Welcome to my Brain. Please watch your step.

Wednesday, December 22, 2004

The Physics of Santa Claus - Rebuttal 5

Rebuttal 5
Lorenzo Sadun

I wrote this rebuttal to the "physics of Santa" analysis back in 1993:

If you're going to criticise Santa Claus on physical grounds, you may at least do it right.

The payload calculations are nonsense. Adding, say, 1000 stops back at the North Pole for reloading adds only a few percent to the entire distance covered, while reducing the payload by a factor of 1000. This is clearly the way to go.

The nonuniform distribution of children has a tremendous effect on the routing. With sensible routing, the average distance from a good child to the next good child is only a couple hundred feet in suburban conditions (this is clearly higher in the country, but is much less in, say, New York City). With only .05 miles between average good children, Santa need only travel at Mach 200, just a little faster than Ulysses. This reduces the force of air resistance by a factor of 200, and the power absorbed by the reindeer by 3000.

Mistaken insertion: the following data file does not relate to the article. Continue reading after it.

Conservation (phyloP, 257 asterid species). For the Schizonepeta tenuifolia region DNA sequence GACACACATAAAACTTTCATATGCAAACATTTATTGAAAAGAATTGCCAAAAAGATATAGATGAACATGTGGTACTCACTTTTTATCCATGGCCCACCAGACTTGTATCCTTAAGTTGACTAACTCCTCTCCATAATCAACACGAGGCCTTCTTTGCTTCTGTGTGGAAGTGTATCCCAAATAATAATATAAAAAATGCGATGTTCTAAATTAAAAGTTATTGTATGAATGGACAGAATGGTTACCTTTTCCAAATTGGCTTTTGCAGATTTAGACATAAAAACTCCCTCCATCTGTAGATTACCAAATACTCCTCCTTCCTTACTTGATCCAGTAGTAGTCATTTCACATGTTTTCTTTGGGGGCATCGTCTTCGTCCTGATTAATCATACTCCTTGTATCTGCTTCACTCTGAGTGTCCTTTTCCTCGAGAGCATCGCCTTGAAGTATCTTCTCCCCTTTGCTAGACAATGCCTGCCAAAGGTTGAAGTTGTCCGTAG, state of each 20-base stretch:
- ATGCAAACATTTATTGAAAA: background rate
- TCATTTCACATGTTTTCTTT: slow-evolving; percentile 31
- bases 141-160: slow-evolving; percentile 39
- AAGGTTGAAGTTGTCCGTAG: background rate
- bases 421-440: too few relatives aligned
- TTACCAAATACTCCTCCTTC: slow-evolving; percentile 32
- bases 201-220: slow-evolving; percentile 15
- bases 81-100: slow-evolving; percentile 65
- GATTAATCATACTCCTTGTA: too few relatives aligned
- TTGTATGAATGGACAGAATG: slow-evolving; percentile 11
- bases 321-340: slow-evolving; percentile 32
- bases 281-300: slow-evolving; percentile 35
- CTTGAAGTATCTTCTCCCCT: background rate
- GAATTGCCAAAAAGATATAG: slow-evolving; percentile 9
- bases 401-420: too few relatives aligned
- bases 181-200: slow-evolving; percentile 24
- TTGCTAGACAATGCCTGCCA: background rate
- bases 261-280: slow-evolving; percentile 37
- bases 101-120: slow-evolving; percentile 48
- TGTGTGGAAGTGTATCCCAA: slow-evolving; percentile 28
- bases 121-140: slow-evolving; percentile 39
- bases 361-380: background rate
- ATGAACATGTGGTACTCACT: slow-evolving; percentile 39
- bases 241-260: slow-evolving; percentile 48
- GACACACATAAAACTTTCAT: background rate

(Of course, if Santa stops to give coal to bad children it could slow things down a bit. But it appears that increasing population has made Santa give up that trick. When was the last time you heard of anybody getting a lump of coal?)

We all saw the pictures of a smart bomb falling through an Iraqi smokestack during the Gulf War. Clearly Santa uses the same technology for toys and chimneys. By dropping, say, 100 toys at a time from high altitude, Santa can reduce his speed by another factor of 10. While still supersonic, this is now slightly less than orbital velocity, sparing Santa and his team the trauma of extreme centrifugal force.

Santa's trip IS a remarkable feat of aeronautics, but please don't say it's impossible.


Post a Comment

<< Home

free page hit counter